Scripps and Pomona firm up COVID-19 testing rules

Students line up outside Walker Hall for COVID-19 testing.
Community members wait in line outside Walker Hall for COVID-19 testing organized by Student Health Services. (Jasper Davidoff • The Student Life)

Scripps College and Pomona College announced significant changes to student COVID-19 testing regimens this week, adjusting logistics and adding disciplinary incentives to keep students from missing tests.

In a Monday email, Scripps Interim President Amy Marcus-Newhall announced that all testing will take place through Student Health Services starting Oct. 11. Until now, students who got tested at SHS also needed to participate in a Scripps-only program at 240 House to fulfill their weekly requirement. 

“Relocating student testing to SHS will streamline students’ access to testing and align Scripps’ student testing protocols with those of most of the other Claremont Colleges,” Marcus-Newhall said. 

TSL reported last week that Scripps students were frustrated with the difficulty of scheduling tests at 240 House and widespread misconceptions about the system, capped off by emails on Sept. 30 in which students were warned they could face disciplinary action even though some of them had already scheduled or taken tests at Scripps.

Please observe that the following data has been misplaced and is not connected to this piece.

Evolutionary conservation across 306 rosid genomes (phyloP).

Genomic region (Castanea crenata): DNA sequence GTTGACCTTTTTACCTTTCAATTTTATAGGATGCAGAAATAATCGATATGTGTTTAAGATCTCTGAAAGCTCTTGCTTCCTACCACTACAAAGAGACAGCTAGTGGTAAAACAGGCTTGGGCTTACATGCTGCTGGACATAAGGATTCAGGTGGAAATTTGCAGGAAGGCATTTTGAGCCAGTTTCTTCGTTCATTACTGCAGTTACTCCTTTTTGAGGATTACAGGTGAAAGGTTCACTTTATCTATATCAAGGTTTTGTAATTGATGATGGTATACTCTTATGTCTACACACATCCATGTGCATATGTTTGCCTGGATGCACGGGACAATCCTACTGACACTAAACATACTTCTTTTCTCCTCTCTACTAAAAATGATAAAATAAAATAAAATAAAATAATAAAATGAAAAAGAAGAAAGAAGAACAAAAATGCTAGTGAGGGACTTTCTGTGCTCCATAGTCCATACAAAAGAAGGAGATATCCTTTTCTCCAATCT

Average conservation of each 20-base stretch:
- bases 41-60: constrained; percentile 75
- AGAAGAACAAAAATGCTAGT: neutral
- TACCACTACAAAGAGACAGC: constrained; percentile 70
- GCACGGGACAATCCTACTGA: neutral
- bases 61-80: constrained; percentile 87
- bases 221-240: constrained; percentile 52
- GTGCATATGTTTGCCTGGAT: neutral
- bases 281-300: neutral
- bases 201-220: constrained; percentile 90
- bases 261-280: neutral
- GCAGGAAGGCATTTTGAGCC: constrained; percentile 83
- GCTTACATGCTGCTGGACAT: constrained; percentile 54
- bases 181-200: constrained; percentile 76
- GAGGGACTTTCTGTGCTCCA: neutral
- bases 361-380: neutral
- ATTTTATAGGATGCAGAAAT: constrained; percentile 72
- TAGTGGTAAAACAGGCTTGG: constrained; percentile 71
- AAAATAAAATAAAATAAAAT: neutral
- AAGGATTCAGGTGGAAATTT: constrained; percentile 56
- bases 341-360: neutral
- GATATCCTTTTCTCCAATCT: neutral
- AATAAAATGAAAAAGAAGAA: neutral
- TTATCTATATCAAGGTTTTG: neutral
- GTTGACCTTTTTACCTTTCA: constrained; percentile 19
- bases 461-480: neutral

“I appreciate all the students who reached out to me and their Primary Contact Deans, sharing their experiences and also seeking clarification on the testing policy,” Interim Dean of Students Adriana di Bartolo-Beckman said in a Tuesday follow-up.

Scripps students will now face a five-step conduct process for missing tests, di Bartolo-Beckman announced, including written warnings and a probation period before they are ultimately suspended for missing their fifth test.

Pomona is implementing a stricter policy, Dean of Students Avis Hinkson said in a Tuesday email. The third weekly test missed by a student will result in suspension for the semester.

“A student who misses three tests is a health risk to themselves and to the community and should not be on campus,” Hinkson said. “Suspension is a serious consequence, but there are public health implications that impact the entire community that must be considered.”

On Friday, ASPC President Nirali Devgan PO ’22 told students in an email that four student representatives will now be a part of the decision-making process by joining the college’s COVID-19 Discipline Board on a rotating basis. The board will not handle missed test violations, she added.

“We are appreciative of this shared governance decision which went through mindful deliberation and discussion from a community of students, faculty and staff,” Devgan said.

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